Cuban Socialism’s Contribution to the World

Havana photo by Juan Suarez

By Pedro Pablo Morejon

HAVANA TIMES – I’ve had an idea stuck in my head for weeks now, ever since President Miguel Diaz-Canel – from the only legal party in Cuba, the Communist Party – said that we need to carry on defending socialism because change would make our lives worse and that despite hardship, we still have dignity… My idea? To write about Socialism’s positive contributions in my country.

As we’re living very dignified lives under the shadow of “continuity”, I start looking for something that would make me feel like everything isn’t bleak and hopeless, that this “dignity” would help us somehow, that a bright future awaits us beyond the present.

I sit down in front of the computer, open a Word document and stay there, watching how the minutes pass by and the page is still blank, ideas aren’t coming or flowing like I’d like them to.

That’s because the truth is I wanted to paint a Cuba that is becoming more and more unrealistic, but I don’t know whether that’s because there isn’t anything to praise or because I’ve been tainted by scorn for a system that has only brought us destruction.

The reality is we’re living amidst blackouts, shortages of food, medicine, drinking water, transport etc.; amid a mass exodus, disease, accidents, unnecessary deaths, lies, repression and a dark horizon. Amidst so much audacity… it’s really hard to find something positive, because I’m not writing fiction here, but reality.

It’s also better I chop my hand off before I start writing about healthcare and education. With dengue, medicine shortages and the condition of our clinics, having good health is a blessing right now in Cuba.

What about schools, you ask? Indoctrination centers where university graduates can’t find a solution to their professional uncertainties and economic needs.

I think real hard, trying to find a hidden corner in my mind, begging a brain cell to help me with pictures of progress, something to enlighten me and… Eureka! 

Yep, socialism in Cuba has contributed to humankind. I repeat, it has contributed.

We are a museum of a country. Every historian interested in studying real socialism, in its most well-known form – Stalinism, finds an accurate laboratory in Cuba, an endless source of what was one of the worst, along with Fascism, two social systems in the 20th century.

We are the lighthouse that guides Latin America, but not because of our good examples, but to warn Bolivar’s nations of the perils and not to shipwreck their dreams.

Unfortunately, some countries have ignored the signals and then they crash and come tumbling down. Venezuela, for example. 

In short, we are an example to the world, showing everything you shouldn’t do if you want to build a prosperous society.

We are a country of need, the justification for criminal sciences where you must sacrifice one thing to save everything else.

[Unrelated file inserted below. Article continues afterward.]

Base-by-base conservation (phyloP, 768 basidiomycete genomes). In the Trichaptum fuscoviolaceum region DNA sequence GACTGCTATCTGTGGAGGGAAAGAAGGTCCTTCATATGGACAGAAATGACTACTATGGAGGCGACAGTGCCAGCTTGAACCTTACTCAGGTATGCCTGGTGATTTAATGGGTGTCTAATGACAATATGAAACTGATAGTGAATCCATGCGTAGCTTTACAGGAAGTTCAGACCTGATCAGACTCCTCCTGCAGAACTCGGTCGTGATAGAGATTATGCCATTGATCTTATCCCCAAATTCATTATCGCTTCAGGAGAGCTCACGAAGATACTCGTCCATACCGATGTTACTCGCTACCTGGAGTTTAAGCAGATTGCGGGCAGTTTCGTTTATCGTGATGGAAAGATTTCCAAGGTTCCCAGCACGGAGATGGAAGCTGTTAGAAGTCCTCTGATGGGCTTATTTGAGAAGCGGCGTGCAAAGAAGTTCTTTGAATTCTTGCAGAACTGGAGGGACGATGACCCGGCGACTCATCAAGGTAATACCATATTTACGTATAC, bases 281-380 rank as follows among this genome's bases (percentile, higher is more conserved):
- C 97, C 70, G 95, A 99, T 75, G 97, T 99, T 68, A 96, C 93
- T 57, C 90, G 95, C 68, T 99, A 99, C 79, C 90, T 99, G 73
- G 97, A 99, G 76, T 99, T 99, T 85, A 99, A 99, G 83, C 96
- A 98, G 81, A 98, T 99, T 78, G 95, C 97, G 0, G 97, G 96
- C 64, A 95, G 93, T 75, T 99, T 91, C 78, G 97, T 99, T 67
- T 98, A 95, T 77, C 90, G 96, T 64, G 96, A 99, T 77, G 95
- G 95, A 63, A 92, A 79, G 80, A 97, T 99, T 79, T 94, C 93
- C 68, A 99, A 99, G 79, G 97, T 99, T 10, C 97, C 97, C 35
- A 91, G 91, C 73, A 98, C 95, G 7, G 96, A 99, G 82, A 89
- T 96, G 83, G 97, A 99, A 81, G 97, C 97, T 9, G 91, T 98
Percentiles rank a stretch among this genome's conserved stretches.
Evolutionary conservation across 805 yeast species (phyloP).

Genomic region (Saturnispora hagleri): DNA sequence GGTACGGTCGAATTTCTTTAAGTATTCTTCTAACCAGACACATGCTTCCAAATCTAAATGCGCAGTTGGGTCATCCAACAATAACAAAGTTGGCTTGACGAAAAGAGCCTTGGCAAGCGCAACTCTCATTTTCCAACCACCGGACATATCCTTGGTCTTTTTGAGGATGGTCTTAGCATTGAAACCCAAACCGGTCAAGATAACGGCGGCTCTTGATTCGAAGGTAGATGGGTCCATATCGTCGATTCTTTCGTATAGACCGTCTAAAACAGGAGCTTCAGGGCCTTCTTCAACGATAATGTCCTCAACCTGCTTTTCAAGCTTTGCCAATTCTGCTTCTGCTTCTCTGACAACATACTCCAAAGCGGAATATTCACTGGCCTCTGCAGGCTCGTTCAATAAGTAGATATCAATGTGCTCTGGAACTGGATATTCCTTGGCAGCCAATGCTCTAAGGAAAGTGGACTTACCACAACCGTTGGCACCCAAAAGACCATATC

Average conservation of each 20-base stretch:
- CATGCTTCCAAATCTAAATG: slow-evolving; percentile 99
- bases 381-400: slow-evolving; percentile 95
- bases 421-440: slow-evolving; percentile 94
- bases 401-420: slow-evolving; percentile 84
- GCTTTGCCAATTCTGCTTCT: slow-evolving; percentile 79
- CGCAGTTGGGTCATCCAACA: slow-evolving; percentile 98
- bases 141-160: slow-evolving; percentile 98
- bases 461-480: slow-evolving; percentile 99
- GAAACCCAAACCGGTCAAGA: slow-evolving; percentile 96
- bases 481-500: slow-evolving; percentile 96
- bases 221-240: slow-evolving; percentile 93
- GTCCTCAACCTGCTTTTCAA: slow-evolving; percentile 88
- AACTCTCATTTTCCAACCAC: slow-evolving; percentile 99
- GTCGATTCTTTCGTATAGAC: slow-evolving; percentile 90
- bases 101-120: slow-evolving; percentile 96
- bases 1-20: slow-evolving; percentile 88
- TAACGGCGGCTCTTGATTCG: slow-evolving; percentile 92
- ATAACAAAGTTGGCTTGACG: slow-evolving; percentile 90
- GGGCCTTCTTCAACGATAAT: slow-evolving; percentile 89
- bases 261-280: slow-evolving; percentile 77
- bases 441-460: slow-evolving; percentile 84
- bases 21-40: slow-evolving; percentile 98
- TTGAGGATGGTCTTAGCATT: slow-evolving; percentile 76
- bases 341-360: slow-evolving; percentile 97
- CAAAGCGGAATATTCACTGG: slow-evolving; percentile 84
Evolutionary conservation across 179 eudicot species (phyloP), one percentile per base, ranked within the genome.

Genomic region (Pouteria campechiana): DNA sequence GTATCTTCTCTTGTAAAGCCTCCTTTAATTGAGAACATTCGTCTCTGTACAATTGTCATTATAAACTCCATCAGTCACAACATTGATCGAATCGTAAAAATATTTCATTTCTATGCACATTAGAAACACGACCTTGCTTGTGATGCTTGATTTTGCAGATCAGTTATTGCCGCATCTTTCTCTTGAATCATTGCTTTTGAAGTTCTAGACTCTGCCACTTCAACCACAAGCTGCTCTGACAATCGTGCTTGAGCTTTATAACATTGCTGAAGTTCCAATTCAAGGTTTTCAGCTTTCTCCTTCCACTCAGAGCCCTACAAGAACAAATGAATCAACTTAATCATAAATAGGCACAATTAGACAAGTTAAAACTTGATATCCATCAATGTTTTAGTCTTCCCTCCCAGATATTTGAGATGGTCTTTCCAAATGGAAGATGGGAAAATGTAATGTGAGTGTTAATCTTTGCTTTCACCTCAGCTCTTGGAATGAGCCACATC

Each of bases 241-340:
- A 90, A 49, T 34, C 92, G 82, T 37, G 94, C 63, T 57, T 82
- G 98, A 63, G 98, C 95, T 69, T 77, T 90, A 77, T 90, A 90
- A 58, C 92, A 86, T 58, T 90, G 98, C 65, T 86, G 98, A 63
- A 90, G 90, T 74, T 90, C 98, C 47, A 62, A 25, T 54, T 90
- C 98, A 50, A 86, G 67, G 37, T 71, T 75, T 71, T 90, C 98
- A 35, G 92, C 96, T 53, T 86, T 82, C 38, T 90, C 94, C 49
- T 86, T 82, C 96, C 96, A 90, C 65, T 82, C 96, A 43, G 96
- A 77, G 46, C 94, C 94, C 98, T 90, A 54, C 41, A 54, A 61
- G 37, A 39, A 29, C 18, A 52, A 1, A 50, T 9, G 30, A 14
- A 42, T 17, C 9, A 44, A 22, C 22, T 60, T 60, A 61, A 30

We Cubans play this part.

This is socialism’s contribution on the island, at least for the rest of the world.


Read more from Pedro Pablo Morejon here on Havana Times.

6 thoughts on “Cuban Socialism’s Contribution to the World

  • Nothing has cuba’s communism contributed to the free world if it is so nice to live there why is there 2,000,000 cubans around the world,why are they leaving in makeshift boats and drowning why won’t the government let us leave like normalhuman beins it is because they want us as slaves

  • Robert:

    I sympathize with your recent negative experiences in Cuba.

    However, serious complaints need to be targeted at those directly responsible: Don’t shoot the messenger. What do I mean? With regard to the episode at the airport in the handling charges of suitcases, the airline company, and not the Cuban airline employees, charge a fee for carrying suitcases to destination and return. If the passenger fails to pay at initial booking for the handling of suitcases on departure and return, the passenger will be dinged on return.

    As you rightly did you paid for your suitcases for both directions at your initial departure. The airline fees were paid.

    The Canadian who had to fork over the $140 dollars for the return handling did not pay the return fee at departure. The poor Cuban employee whom you admonished simply collects the fee on behalf of the airline. The Cuban does not keep this money.

    Perhaps you should direct your suitcase episode displeasure at some of these profit making airlines who nickel and dime passengers unforgivably, or to use your terminology “swindles on the tourist”.

    If you spent 6 weeks on the island I presume you did not stay in an all inclusive resort and that you may have stayed in a “casa particular” or with Cuban family. If so, then you were directly exposed to the lack of proper nutritional food on the island which the majority of Cubans must suffer on a daily basis. Perhaps that is a reason for your animosity towards Cubanos and “a loss of 10kg & poor health”. You had to eat and live as a Cuban for awhile.

    Absolutely you can blame your negative experiences on those Cubanos in political power who allow their citizens – the Cubans you interact with on any Cuban street – to suffer malnutrition on a daily basis, and allow visitors to the island to undergo negative experiences.